||Genre may be French (for â€˜typeâ€™, â€˜kindâ€™ or â€˜formâ€™) but the roots of its meaning go back to Plato, who drew distinctions between major forms of drama. However, in more recent times, genre has been used as a system of classification in art, literature and the media. For instance, science fiction films, womens\' magazines and television soap operas are examples of popular genres within the mass media.
As a means of understanding the media, genre analysis has some advantages and limitations, and this has been reflected in the variability of its use and popularity at different times. Genre analysis emphasizes the ways in which certain patterns, themes, structures and styles may be identified, despite differences in storyline or plot. In this way, we can understand genre as a kind of scaffolding which â€˜containsâ€™ and shapes individual variations. The key elements of a genre text, therefore, are repetition, recognition and familiarity. Given these factors, the part played by the audience or reader in recognizing and responding to generically identifiable texts is seen as crucial.
A major problem within genre analysis concerns the genesis of any genre and the problem of circularity. We can recognize a Western film by its landscape, the presence of guns and stetsons, and by such themes as the struggle between civilization and the wilderness, but how do we come by this classifying list in the first place? Could it be that this can only occur by watching a number of films that contain such elements and attaching the label later? Whatever their origins, genres are seen as capable of shifting and developing over time, sometimes by commenting on earlier examples. The evolution of a genre can produce cross-genres and other variations. These are often linked to changing social attitudes.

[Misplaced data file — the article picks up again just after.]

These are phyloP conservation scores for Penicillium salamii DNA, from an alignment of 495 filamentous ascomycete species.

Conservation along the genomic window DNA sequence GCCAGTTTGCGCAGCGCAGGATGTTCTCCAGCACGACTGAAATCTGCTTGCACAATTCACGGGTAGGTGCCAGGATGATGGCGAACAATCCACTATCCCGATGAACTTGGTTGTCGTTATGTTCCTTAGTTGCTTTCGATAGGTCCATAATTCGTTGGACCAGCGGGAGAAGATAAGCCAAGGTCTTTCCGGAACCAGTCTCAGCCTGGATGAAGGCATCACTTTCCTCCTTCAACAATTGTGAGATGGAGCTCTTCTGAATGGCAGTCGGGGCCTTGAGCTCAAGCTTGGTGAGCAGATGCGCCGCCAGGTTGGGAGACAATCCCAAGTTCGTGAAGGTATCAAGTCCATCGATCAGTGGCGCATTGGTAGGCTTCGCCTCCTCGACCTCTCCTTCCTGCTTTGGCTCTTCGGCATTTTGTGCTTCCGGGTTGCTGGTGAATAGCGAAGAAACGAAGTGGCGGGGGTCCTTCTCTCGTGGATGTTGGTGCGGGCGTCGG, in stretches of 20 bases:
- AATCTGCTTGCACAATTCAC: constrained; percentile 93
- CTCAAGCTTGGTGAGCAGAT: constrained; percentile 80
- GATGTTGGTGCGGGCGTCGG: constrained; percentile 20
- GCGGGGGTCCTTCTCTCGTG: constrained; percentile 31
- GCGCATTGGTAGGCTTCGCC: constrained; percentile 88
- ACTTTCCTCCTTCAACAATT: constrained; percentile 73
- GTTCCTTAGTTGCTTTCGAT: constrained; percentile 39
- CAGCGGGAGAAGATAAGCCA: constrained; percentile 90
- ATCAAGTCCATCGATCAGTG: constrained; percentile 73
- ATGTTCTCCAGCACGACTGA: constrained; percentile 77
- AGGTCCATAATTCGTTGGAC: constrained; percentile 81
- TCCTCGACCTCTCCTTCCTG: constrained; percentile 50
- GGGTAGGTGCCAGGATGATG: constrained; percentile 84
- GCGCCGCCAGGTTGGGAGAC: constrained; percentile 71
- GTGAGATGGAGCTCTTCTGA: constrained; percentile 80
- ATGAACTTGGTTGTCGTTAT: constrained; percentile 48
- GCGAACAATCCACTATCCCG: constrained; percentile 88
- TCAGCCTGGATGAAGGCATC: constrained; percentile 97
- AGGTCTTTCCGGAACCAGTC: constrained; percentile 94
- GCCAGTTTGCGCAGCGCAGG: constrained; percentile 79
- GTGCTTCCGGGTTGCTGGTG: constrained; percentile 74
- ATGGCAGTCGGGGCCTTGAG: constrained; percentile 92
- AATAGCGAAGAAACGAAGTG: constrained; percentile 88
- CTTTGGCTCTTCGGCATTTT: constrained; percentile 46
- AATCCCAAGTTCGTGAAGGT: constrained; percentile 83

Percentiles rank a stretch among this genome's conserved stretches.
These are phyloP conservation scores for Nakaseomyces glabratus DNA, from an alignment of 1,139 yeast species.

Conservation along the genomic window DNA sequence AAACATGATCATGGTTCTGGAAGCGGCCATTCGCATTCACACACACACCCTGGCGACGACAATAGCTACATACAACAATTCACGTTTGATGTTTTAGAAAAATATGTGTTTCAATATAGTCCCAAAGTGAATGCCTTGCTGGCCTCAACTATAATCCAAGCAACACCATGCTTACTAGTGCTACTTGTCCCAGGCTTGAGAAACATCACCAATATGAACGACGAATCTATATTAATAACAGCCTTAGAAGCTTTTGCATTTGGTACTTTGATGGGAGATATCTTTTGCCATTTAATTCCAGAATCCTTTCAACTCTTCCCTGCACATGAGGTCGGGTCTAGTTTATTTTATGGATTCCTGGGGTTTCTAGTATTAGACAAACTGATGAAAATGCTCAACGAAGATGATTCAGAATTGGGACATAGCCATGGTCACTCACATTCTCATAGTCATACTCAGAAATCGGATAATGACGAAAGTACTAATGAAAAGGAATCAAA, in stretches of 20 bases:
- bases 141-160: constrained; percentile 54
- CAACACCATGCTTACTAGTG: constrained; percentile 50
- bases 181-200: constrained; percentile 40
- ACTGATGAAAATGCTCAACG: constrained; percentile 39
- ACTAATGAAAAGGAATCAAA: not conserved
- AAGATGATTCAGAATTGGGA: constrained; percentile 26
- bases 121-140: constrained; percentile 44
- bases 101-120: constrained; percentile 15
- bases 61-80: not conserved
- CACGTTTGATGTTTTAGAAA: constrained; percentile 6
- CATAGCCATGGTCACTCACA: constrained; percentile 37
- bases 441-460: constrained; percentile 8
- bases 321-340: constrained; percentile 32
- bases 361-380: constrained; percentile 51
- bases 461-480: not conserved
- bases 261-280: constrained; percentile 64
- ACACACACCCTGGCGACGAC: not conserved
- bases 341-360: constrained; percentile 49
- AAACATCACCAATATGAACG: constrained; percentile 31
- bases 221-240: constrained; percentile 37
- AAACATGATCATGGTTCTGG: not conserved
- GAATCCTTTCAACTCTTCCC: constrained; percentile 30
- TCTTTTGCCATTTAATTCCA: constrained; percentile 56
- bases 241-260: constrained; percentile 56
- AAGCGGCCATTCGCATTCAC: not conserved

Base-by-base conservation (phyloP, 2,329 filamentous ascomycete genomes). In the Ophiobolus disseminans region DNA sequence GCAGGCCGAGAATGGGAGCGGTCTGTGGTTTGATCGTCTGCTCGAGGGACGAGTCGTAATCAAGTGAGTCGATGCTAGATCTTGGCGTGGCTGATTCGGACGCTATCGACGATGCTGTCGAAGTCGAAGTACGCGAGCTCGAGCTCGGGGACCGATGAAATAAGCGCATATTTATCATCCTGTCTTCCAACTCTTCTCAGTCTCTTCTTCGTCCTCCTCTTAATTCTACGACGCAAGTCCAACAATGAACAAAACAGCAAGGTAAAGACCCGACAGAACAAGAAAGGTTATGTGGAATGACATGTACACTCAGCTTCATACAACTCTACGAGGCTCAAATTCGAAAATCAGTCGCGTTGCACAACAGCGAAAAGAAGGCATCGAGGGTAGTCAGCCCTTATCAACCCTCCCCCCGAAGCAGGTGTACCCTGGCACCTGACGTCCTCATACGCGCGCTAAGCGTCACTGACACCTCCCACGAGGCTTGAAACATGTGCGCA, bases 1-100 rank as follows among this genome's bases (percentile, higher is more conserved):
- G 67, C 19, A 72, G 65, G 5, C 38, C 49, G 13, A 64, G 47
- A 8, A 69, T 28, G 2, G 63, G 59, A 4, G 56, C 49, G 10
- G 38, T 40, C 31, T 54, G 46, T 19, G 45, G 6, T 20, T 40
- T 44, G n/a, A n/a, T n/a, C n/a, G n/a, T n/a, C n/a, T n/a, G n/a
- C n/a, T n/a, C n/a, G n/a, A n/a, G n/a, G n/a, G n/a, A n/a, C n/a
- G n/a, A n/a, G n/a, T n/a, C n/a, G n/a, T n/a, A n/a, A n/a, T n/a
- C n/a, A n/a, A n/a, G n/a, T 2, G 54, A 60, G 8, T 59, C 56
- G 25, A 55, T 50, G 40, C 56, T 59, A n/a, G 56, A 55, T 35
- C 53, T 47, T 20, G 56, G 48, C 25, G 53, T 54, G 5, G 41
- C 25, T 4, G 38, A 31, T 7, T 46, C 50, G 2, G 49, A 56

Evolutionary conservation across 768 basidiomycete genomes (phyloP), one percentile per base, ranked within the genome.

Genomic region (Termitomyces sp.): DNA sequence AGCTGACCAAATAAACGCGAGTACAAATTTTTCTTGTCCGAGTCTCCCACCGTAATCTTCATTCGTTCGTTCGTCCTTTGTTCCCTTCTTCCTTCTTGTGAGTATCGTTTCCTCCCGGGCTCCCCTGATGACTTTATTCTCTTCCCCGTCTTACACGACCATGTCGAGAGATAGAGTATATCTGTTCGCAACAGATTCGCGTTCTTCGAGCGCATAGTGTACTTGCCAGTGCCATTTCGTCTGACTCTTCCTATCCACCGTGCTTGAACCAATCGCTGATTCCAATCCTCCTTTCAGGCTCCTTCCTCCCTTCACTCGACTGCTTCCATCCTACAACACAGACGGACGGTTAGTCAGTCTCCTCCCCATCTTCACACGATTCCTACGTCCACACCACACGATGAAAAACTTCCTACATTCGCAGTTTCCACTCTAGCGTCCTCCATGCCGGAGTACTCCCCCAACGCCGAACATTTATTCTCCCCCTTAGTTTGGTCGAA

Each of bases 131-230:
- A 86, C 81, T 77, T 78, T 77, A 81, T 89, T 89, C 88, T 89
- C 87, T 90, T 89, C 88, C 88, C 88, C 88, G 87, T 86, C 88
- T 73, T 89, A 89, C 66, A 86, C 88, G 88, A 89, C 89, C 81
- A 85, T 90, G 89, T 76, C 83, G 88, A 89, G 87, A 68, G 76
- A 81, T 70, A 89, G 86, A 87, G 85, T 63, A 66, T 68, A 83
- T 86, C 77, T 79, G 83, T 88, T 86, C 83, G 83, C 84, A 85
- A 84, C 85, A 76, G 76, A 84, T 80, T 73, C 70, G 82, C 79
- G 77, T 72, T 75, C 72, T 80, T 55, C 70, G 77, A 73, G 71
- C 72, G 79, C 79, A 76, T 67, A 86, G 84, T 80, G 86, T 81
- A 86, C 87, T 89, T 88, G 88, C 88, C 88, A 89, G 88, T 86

Much has been written on the ways in which Hollywood film genres developed within a specific cultural and commercial context (the studio system), which encouraged repetition on the basis of prior box-office success. Some critics have blamed the studio system for lack of artistic vision and experimentation, while others have pointed to the ways in which talented film-makers were able to develop a personal style within the constraints of the genre film.
Recently, structuralists and feminist theorists, among others, have focused on the way in which generically defined structures may operate to construct particular ideologies and values, and to encourage reassuring and conservative interpretations of a given text. BC
Further reading R. Allen, Channels of Discourse; , S. Neale, Genre.